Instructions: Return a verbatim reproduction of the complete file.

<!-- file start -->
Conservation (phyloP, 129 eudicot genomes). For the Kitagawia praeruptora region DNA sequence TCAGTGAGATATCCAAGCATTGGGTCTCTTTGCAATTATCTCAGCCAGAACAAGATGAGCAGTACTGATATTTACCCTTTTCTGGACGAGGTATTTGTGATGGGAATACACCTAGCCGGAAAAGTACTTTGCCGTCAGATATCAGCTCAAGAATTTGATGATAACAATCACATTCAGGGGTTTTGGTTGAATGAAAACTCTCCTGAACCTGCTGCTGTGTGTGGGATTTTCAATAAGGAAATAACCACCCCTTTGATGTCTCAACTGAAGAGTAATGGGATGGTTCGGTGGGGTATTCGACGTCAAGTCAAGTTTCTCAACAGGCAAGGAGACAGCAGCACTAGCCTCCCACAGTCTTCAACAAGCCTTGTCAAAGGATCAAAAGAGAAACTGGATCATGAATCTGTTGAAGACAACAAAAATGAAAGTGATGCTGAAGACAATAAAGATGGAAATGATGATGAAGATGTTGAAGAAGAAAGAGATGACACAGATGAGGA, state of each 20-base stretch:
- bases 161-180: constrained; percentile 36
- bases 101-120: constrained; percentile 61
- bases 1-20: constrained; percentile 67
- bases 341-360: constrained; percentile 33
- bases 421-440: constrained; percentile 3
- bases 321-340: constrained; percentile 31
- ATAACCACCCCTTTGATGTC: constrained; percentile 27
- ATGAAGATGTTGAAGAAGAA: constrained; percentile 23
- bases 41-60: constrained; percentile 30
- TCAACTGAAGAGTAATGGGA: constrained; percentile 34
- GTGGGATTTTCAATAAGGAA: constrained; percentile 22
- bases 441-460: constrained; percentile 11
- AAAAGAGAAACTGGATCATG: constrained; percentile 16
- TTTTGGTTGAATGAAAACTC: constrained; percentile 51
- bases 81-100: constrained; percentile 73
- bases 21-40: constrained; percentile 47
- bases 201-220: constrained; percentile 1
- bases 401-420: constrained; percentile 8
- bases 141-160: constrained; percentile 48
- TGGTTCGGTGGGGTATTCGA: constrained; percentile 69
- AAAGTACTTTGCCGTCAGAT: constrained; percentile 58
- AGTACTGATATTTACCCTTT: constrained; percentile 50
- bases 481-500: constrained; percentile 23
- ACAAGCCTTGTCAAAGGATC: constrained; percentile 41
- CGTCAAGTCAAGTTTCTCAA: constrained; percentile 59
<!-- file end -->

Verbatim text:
Conservation (phyloP, 129 eudicot genomes). For the Kitagawia praeruptora region DNA sequence TCAGTGAGATATCCAAGCATTGGGTCTCTTTGCAATTATCTCAGCCAGAACAAGATGAGCAGTACTGATATTTACCCTTTTCTGGACGAGGTATTTGTGATGGGAATACACCTAGCCGGAAAAGTACTTTGCCGTCAGATATCAGCTCAAGAATTTGATGATAACAATCACATTCAGGGGTTTTGGTTGAATGAAAACTCTCCTGAACCTGCTGCTGTGTGTGGGATTTTCAATAAGGAAATAACCACCCCTTTGATGTCTCAACTGAAGAGTAATGGGATGGTTCGGTGGGGTATTCGACGTCAAGTCAAGTTTCTCAACAGGCAAGGAGACAGCAGCACTAGCCTCCCACAGTCTTCAACAAGCCTTGTCAAAGGATCAAAAGAGAAACTGGATCATGAATCTGTTGAAGACAACAAAAATGAAAGTGATGCTGAAGACAATAAAGATGGAAATGATGATGAAGATGTTGAAGAAGAAAGAGATGACACAGATGAGGA, state of each 20-base stretch:
- bases 161-180: constrained; percentile 36
- bases 101-120: constrained; percentile 61
- bases 1-20: constrained; percentile 67
- bases 341-360: constrained; percentile 33
- bases 421-440: constrained; percentile 3
- bases 321-340: constrained; percentile 31
- ATAACCACCCCTTTGATGTC: constrained; percentile 27
- ATGAAGATGTTGAAGAAGAA: constrained; percentile 23
- bases 41-60: constrained; percentile 30
- TCAACTGAAGAGTAATGGGA: constrained; percentile 34
- GTGGGATTTTCAATAAGGAA: constrained; percentile 22
- bases 441-460: constrained; percentile 11
- AAAAGAGAAACTGGATCATG: constrained; percentile 16
- TTTTGGTTGAATGAAAACTC: constrained; percentile 51
- bases 81-100: constrained; percentile 73
- bases 21-40: constrained; percentile 47
- bases 201-220: constrained; percentile 1
- bases 401-420: constrained; percentile 8
- bases 141-160: constrained; percentile 48
- TGGTTCGGTGGGGTATTCGA: constrained; percentile 69
- AAAGTACTTTGCCGTCAGAT: constrained; percentile 58
- AGTACTGATATTTACCCTTT: constrained; percentile 50
- bases 481-500: constrained; percentile 23
- ACAAGCCTTGTCAAAGGATC: constrained; percentile 41
- CGTCAAGTCAAGTTTCTCAA: constrained; percentile 59